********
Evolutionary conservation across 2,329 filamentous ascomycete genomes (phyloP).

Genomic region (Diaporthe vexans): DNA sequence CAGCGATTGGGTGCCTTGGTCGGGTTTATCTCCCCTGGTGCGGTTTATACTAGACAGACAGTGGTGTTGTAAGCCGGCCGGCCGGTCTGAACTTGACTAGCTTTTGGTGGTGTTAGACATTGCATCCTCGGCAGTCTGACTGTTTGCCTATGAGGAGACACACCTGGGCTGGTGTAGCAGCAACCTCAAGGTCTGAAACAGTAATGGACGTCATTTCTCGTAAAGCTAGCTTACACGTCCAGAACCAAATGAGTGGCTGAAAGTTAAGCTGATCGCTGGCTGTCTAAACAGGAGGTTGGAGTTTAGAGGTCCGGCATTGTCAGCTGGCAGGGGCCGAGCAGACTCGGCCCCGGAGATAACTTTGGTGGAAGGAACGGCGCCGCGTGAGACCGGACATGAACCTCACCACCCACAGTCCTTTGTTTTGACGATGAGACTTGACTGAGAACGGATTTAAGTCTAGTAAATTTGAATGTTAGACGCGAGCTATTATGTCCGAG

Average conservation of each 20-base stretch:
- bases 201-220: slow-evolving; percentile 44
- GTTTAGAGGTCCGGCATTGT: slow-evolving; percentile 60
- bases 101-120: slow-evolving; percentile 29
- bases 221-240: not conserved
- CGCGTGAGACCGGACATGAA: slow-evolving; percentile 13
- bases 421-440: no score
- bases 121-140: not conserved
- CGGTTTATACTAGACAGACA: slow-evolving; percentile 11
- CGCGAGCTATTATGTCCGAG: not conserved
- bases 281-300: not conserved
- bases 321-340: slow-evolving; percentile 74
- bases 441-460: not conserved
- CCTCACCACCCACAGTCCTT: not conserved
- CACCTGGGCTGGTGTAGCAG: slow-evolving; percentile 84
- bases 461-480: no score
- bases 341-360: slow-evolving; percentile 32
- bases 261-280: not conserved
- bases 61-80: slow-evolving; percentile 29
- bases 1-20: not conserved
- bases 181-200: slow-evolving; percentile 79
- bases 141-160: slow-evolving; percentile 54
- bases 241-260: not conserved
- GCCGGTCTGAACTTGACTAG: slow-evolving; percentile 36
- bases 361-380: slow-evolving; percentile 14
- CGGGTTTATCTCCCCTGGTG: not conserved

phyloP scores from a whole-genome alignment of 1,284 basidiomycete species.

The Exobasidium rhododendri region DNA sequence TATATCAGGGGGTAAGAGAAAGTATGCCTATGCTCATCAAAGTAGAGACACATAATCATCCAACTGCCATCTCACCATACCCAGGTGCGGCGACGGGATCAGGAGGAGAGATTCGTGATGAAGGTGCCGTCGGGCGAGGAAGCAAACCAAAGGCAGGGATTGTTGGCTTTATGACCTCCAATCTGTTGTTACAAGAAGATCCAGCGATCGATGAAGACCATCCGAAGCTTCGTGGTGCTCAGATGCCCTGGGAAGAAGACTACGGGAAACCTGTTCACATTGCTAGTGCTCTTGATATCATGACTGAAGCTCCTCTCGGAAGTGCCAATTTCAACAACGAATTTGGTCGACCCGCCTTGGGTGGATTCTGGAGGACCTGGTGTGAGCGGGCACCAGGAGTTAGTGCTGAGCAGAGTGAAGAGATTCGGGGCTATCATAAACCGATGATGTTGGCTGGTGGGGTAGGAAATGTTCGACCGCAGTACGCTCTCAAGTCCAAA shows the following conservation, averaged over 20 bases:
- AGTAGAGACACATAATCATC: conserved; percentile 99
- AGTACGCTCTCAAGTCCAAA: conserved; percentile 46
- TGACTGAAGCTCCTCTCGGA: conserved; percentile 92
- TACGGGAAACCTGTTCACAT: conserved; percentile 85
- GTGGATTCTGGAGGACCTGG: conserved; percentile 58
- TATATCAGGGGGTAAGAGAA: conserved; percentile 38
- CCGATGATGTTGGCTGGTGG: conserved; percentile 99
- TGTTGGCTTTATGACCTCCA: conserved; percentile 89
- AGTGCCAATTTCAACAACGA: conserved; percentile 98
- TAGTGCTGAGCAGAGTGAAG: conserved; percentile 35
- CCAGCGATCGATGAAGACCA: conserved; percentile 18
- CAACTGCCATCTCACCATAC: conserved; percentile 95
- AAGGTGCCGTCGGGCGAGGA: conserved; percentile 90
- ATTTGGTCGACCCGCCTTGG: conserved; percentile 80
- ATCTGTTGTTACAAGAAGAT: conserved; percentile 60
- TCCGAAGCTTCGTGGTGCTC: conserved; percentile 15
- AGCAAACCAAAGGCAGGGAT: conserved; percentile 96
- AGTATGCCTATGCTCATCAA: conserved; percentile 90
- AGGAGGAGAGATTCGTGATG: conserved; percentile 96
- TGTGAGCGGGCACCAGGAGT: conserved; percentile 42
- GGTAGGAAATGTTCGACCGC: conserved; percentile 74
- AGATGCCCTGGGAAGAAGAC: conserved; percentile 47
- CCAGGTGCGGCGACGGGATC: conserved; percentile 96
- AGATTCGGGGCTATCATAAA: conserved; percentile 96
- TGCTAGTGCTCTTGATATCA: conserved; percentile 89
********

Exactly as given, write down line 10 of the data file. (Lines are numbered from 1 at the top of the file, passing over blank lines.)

- bases 121-140: not conserved